Nonprofit gets more engaged
Civic Commons increases its consulting efforts by offering online services to groups
By TIMOTHY MAGAW
4:30 am, February 4, 2013
The Civic Commons, a Cleveland nonprofit geared toward fostering constructive dialogue around issues facing Northeast Ohio, is getting into the consulting business and has locked down a handful of well-known clients.
The organization, which launched in 2010 thanks to a $3 million grant from the Knight Foundation and additional support from the Fund for Our Economic Future, made a strategic decision late last year to focus more of its time and resources on providing online engagement services to organizations, institutions and civic initiatives.
For a fee, the Commons is offering its custom-built online discussion platform and consulting services to other organizations engaged in some sort of decision-making that requires input from a large group of people.
As the Commons’ puts it, consider it “social media for stuff that matters.”
The efforts, which last year brought in more than $200,000 in revenue and made up about 20% of the group’s overall budget, should help prop up the still-burgeoning organization, according to Mike Shafarenko, Civic Commons’ president. The Commons’ client roster includes the Cleveland Metropolitan School District, Cleveland-Cuyahoga County Port Authority, the city of Cleveland’s Office of Sustainability, Hathaway Brown School in Shaker Heights and Kent State University.
“How do we in the 21st century act as a nonprofit that isn’t solely reliant on philanthropic donations but also have a market-driven approach to what we’re doing to subsidize our costs?” Mr. Shafarenko said.
Kent State, for one, engaged the Commons to help with its strategic planning process for its academic affairs division. Late last year, the university posed several questions on the Commons’ online platform related to its goals of increasing student success, bolstering academic quality, expanding research, securing its finances, developing talent and fostering internationalization efforts.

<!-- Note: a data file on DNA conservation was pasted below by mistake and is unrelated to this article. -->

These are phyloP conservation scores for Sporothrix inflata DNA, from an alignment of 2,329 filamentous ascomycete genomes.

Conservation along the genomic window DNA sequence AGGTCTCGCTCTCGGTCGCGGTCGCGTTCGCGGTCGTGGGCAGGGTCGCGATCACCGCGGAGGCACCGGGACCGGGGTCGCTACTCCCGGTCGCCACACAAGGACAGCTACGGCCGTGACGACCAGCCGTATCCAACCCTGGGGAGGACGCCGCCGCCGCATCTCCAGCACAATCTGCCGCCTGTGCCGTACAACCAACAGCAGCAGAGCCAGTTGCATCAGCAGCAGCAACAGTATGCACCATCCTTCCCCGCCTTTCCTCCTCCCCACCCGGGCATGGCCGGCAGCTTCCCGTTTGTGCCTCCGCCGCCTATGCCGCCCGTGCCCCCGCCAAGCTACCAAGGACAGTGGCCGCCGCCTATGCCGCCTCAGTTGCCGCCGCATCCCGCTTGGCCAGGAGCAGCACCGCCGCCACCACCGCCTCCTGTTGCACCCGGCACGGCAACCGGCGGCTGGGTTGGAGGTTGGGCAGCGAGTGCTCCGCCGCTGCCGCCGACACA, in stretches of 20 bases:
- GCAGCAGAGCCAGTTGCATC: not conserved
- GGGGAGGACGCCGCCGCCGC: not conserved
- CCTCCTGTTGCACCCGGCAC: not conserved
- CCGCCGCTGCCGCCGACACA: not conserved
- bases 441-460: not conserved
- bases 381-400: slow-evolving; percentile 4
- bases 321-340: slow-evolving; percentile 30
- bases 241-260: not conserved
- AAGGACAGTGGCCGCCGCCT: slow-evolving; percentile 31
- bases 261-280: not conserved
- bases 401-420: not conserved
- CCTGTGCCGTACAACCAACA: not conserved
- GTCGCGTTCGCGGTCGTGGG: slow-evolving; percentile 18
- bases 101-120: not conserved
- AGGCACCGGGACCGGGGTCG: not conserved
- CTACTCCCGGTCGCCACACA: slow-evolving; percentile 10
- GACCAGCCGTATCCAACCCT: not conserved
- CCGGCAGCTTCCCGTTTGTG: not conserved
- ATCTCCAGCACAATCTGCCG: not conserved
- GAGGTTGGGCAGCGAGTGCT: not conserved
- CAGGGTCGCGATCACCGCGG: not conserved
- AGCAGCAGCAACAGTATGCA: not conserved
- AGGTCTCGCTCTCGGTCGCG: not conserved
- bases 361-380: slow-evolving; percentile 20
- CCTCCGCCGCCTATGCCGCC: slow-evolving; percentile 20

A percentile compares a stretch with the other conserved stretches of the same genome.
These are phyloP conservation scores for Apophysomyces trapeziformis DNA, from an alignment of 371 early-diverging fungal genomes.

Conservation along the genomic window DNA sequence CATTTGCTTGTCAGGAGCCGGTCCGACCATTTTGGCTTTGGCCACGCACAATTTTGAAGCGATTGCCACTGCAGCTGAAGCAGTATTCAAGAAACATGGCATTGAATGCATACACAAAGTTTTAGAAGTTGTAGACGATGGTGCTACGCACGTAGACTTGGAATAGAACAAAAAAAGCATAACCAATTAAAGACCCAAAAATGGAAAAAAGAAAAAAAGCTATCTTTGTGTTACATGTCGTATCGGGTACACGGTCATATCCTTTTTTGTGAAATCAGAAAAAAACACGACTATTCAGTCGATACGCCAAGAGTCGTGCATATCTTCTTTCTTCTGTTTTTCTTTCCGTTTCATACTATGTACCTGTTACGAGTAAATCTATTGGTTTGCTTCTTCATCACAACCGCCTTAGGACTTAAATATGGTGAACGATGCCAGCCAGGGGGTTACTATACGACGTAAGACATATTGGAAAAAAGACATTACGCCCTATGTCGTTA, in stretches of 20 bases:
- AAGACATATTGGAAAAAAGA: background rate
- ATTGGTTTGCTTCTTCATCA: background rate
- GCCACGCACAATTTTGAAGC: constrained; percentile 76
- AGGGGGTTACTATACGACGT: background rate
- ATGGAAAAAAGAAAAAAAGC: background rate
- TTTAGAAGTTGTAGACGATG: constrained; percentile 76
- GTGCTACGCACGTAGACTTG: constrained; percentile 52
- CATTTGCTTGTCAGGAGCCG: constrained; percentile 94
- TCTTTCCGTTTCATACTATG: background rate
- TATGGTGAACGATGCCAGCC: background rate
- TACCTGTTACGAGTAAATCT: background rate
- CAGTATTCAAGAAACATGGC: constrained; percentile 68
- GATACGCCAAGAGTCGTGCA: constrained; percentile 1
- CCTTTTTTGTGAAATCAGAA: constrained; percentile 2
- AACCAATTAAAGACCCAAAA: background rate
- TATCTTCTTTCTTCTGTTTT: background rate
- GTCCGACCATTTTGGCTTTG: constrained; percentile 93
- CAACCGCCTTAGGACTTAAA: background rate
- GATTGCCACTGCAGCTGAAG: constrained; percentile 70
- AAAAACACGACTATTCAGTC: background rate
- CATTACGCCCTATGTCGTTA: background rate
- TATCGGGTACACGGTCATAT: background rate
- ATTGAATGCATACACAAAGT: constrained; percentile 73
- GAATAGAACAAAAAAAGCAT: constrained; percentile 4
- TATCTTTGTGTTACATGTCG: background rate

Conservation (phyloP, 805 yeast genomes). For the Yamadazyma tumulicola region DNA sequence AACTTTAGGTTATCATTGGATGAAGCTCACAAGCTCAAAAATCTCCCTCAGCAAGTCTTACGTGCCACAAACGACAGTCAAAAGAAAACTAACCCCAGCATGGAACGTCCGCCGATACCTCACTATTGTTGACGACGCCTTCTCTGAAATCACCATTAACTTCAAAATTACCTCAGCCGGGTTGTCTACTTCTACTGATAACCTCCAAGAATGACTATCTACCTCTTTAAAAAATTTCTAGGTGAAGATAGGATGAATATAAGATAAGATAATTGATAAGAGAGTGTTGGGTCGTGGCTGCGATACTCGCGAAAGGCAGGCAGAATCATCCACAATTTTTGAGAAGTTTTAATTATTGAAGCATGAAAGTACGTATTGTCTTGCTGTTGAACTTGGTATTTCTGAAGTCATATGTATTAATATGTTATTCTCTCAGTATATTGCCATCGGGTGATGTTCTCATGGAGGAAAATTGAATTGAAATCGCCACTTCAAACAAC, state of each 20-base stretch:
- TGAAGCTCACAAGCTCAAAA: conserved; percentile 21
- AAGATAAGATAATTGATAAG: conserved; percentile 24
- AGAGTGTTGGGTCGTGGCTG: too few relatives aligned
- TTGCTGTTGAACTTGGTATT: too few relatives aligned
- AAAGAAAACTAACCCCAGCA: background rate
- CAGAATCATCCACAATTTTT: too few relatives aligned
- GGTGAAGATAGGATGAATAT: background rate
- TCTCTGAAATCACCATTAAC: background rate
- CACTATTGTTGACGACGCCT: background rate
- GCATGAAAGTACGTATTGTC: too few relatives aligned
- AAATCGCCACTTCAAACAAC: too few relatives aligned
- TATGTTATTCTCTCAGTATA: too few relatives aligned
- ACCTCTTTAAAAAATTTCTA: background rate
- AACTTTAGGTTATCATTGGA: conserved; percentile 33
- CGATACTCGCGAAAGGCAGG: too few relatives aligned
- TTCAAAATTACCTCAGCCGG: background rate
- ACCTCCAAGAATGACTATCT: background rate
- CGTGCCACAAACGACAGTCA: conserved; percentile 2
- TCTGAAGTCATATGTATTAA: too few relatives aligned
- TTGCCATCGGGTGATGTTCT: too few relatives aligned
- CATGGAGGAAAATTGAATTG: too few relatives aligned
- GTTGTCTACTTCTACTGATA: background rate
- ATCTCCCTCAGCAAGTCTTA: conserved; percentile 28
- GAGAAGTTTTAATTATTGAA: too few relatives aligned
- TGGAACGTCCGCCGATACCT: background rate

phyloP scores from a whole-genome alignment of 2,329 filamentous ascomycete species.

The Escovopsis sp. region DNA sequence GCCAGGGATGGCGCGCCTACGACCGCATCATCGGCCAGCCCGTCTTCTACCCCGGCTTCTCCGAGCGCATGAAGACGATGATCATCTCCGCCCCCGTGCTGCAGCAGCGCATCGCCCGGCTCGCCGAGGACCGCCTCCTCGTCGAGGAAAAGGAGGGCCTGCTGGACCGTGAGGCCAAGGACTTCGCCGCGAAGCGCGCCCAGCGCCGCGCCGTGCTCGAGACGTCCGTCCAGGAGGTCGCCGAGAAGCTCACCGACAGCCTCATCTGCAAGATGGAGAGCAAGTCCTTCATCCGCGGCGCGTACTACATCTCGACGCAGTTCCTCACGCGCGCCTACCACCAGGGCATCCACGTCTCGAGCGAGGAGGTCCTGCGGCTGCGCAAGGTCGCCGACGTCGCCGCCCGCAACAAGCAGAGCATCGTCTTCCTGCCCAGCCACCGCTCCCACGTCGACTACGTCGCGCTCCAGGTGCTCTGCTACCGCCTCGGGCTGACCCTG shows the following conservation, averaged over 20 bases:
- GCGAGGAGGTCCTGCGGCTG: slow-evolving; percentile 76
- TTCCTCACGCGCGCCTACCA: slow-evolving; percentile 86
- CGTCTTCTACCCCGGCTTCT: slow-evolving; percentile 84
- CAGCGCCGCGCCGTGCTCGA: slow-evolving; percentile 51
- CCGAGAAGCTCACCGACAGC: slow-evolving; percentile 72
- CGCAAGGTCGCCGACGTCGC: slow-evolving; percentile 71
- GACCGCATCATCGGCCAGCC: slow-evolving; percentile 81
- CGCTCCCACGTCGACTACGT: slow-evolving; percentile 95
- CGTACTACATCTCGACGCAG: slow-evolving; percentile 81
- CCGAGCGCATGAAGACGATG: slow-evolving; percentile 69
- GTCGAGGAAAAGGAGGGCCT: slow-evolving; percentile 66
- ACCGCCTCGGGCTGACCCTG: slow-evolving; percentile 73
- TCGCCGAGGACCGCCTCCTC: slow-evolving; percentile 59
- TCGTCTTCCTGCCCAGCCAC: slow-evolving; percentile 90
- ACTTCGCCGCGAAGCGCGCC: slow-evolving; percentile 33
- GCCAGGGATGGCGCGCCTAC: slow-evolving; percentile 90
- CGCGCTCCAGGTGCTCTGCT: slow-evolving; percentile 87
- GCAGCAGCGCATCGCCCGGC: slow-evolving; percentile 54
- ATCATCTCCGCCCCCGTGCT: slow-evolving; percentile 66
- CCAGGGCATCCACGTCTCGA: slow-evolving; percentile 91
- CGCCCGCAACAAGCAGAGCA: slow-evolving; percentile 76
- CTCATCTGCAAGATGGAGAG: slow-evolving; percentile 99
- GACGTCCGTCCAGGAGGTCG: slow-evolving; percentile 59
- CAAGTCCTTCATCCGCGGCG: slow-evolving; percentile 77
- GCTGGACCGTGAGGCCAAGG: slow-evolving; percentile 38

After six weeks, more than 300 members of the university community registered for the project. Overall, the project garnered more than 10,000 page views. The Commons compiled all the data generated on the site, coded and analyzed it and produced a report that the university plans to use in shaping its three- to five-year strategic plan.
“There was healthy disagreement at times online, but it was always very respectful, which I really liked,” said Stan Wearden, dean of Kent State’s College of Communication and Information and co-chairman of a group guiding the planning process. “It felt like there was a lot of honest expression.”
The Commons offers three groups of services, ranging from a free model to one that costs $7,500 for a year-long subscription.
“Our little subscription model has great promise for a large, growing market for these kinds of services,” Mr. Shafarenko said. “The potential is huge, but in a larger context, it’s part of a movement that is shifting the way decisions are being made.”